Is Obama condemning the use of violence by both sides or just those protesting. It seems the Mubarak government has been all too willing to use violence killing over 40 people this week.

"A People Defies Its Dictator, And a Nation's Future is in The Balance A brutal regime is fighting, bloodily, for its life." Robert Fisk reports from the streets of Cairo via Information Clearing house Jan. 29, 2011

"The Independent" -- It might be the end. It is certainly the beginning of the end. Across Egypt, tens of thousands of Arabs braved tear gas, water cannons, stun grenades and live fire yesterday to demand the removal of Hosni Mubarak after more than 30 years of dictatorship.

How does one describe a day that may prove to be so giant a page in Egypt's history? Maybe reporters should abandon their analyses and just tell the tale of what happened from morning to night in one of the world's most ancient cities. So here it is, the story from my notes, scribbled amid a defiant people in the face of thousands of plainclothes and uniformed police.

It began at the Istikama mosque on Giza Square: a grim thoroughfare of gaunt concrete apartment blocks and a line of riot police that stretched as far as the Nile. We all knew that Mohamed ElBaradei would be there for midday prayers and, at first, the crowd seemed small. The cops smoked cigarettes. If this was the end of the reign of Mubarak, it was a pretty unimpressive start.

But then, no sooner had the last prayers been uttered than the crowd of worshippers, perched above the highway, turned towards the police. "Mubarak, Mubarak," they shouted. "Saudi Arabia is waiting for you." That's when the water cannons were turned on the crowd – the police had every intention of fighting them even though not a stone had been thrown. The water smashed into the crowd and then the hoses were pointed directly at ElBaradei, who reeled back, drenched.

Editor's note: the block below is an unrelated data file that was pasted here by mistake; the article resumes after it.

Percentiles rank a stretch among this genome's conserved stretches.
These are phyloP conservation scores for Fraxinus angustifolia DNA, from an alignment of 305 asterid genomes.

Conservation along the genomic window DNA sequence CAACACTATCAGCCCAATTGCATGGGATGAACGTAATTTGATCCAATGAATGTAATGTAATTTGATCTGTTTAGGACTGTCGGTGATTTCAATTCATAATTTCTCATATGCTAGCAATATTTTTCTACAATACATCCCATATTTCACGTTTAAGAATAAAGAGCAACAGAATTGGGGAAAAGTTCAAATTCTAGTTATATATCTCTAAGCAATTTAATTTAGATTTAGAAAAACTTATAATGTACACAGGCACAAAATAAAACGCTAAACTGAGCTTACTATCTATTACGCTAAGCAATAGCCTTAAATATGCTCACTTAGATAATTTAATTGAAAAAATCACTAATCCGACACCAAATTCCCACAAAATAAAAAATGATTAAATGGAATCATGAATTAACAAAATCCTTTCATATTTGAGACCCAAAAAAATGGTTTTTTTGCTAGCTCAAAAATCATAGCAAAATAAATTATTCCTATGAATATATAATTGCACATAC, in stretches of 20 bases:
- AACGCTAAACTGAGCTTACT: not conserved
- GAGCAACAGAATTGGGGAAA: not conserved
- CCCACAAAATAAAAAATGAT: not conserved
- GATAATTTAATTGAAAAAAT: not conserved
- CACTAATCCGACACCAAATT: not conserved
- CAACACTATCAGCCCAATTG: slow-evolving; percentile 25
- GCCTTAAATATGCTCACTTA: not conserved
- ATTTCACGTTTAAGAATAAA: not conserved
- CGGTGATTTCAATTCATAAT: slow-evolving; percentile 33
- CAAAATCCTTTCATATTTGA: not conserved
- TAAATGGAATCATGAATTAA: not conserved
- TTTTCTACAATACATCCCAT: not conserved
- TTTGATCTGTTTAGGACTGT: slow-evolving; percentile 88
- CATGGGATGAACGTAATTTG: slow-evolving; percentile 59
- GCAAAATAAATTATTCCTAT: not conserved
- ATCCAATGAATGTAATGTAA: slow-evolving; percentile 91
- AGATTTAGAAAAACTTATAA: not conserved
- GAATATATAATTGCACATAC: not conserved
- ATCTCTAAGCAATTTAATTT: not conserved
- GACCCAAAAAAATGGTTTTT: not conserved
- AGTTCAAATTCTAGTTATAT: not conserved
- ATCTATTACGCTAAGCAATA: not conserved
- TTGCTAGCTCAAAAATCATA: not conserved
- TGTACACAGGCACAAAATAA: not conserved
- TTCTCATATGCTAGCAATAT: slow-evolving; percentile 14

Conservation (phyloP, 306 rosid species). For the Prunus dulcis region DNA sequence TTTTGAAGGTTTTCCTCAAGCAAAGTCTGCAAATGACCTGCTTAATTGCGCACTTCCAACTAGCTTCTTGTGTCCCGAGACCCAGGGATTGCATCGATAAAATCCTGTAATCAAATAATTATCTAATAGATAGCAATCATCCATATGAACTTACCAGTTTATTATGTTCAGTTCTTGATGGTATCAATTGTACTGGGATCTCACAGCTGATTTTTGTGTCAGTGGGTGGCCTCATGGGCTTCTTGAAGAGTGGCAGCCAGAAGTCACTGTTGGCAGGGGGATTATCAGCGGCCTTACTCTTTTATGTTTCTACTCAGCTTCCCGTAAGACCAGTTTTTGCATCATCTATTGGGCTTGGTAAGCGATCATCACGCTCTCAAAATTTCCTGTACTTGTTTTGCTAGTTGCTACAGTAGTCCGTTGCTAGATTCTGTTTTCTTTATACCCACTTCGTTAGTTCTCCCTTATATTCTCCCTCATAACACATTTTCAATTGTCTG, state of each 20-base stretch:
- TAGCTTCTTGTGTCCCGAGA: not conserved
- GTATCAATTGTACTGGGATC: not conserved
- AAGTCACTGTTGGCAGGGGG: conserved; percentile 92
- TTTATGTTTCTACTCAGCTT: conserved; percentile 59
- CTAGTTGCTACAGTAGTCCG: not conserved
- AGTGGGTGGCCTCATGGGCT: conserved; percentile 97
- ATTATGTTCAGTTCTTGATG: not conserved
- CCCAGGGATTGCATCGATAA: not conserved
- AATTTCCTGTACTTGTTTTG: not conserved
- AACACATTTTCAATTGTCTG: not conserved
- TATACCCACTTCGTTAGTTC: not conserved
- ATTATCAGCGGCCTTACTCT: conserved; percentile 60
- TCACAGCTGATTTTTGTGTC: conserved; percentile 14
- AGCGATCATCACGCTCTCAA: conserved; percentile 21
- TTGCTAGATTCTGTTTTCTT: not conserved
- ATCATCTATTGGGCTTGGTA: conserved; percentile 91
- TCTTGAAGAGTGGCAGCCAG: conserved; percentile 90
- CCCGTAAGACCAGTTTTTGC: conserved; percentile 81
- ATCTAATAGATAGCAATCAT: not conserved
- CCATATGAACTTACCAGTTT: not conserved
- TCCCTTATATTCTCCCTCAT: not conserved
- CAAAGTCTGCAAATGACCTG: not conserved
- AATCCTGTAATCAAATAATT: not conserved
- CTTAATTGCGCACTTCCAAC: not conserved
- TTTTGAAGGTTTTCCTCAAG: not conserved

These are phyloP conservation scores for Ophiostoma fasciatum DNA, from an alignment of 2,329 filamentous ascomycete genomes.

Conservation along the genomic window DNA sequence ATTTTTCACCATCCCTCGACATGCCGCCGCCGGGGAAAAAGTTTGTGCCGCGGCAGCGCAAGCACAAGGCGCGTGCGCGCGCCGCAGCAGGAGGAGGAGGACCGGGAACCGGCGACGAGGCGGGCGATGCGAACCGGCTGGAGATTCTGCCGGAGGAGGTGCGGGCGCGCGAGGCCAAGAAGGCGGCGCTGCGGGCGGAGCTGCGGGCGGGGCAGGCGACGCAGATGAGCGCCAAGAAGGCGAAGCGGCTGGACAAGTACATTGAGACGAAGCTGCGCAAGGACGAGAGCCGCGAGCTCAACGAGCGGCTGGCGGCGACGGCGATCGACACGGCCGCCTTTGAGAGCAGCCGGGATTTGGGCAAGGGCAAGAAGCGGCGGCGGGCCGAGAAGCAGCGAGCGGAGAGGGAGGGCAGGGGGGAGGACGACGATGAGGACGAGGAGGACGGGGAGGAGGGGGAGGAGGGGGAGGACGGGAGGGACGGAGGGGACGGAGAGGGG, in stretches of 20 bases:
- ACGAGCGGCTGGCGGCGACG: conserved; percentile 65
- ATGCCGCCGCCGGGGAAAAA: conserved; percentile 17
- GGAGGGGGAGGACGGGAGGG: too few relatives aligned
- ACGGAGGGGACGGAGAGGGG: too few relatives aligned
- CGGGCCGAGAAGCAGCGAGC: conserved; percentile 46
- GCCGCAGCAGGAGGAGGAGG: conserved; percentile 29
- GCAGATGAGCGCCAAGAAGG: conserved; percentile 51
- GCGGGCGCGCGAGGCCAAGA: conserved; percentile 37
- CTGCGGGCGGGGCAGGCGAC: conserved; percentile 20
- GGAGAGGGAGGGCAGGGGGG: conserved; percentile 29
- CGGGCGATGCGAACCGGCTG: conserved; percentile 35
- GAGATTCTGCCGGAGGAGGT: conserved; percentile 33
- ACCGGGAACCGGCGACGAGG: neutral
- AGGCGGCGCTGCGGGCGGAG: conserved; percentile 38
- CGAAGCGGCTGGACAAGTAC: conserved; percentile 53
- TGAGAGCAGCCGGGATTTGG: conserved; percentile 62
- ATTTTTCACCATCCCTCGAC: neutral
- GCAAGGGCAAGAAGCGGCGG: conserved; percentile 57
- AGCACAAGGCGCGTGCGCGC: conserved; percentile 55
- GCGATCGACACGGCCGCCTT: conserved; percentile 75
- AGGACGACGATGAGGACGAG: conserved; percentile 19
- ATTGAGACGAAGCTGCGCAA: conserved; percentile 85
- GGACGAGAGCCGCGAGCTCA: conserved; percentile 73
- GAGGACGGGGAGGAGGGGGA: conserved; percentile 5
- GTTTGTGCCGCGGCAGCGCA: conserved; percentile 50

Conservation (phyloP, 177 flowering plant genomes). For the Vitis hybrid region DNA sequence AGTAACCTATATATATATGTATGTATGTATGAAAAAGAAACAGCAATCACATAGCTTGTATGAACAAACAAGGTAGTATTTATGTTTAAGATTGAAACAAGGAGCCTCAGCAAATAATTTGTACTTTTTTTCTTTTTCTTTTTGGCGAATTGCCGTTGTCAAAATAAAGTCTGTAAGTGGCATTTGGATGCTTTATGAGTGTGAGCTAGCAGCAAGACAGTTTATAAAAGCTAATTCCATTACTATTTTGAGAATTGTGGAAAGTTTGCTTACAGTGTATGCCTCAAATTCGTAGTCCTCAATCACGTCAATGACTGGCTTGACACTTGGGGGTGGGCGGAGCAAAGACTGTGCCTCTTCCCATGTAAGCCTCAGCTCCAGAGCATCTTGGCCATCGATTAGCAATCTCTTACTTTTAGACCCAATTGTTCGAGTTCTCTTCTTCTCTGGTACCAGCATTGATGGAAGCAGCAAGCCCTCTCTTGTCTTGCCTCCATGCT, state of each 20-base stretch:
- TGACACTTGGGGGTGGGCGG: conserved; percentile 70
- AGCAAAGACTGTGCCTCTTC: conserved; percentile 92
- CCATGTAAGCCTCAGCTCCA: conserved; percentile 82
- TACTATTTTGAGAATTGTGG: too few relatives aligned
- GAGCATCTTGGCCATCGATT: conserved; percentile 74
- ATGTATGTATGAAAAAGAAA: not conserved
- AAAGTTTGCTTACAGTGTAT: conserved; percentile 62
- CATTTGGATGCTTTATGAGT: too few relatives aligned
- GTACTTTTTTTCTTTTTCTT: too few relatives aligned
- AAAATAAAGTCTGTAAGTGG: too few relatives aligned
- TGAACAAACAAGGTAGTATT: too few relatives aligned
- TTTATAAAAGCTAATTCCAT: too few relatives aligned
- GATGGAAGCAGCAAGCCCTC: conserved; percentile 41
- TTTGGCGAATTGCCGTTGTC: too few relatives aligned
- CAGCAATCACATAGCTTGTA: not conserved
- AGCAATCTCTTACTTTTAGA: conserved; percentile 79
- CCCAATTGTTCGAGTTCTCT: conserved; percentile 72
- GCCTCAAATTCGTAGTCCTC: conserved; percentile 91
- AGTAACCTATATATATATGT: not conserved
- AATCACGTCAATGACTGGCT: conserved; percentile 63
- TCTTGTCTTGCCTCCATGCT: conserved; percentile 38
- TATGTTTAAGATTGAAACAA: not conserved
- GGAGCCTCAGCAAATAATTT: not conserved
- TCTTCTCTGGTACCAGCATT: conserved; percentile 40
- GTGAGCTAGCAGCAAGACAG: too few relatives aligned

He had returned from Vienna a few hours earlier and few Egyptians think he will run Egypt – he claims to want to be a negotiator – but this was a disgrace. Egypt's most honoured politician, a Nobel prize winner who had held the post of the UN's top nuclear inspector, was drenched like a street urchin. That's what Mubarak thought of him, I suppose: just another trouble maker with a "hidden agenda" – that really is the language the Egyptian government is using right now.

And then the tear gas burst over the crowds. Perhaps there were a few thousand now, but as I walked beside them, something remarkable happened. From apartment blocks and dingy alleyways, from neighbouring streets, hundreds and then thousands of Egyptians swarmed on to the highway leading to Tahrir Square. This is the one tactic the police had decided to prevent. To have Mubarak's detractors in the very centre of Cairo would suggest that his rule was already over. The government had already cut the internet – slicing off Egypt from the rest of the world – and killed all of the mobile phone signals. It made no difference.

"We want the regime to fall," the crowds screamed. Not perhaps the most memorable cry of revolution but they shouted it again and again until they drowned out the pop of tear gas grenades. From all over Cairo they surged into the city, middle-class youngsters from Gazira, the poor from the slums of Beaulak al-Daqrour, marching steadily across the Nile bridges like an army – which, I guess, was what they were.

Still the gas grenades showered over them. Coughing and retching, they marched on. Many held their coats over their mouths or queued at a lemon shop where the owner squeezed fresh fruit into their mouths. Lemon juice – an antidote to tear gas – poured across the pavement into the gutter.

and so it goes,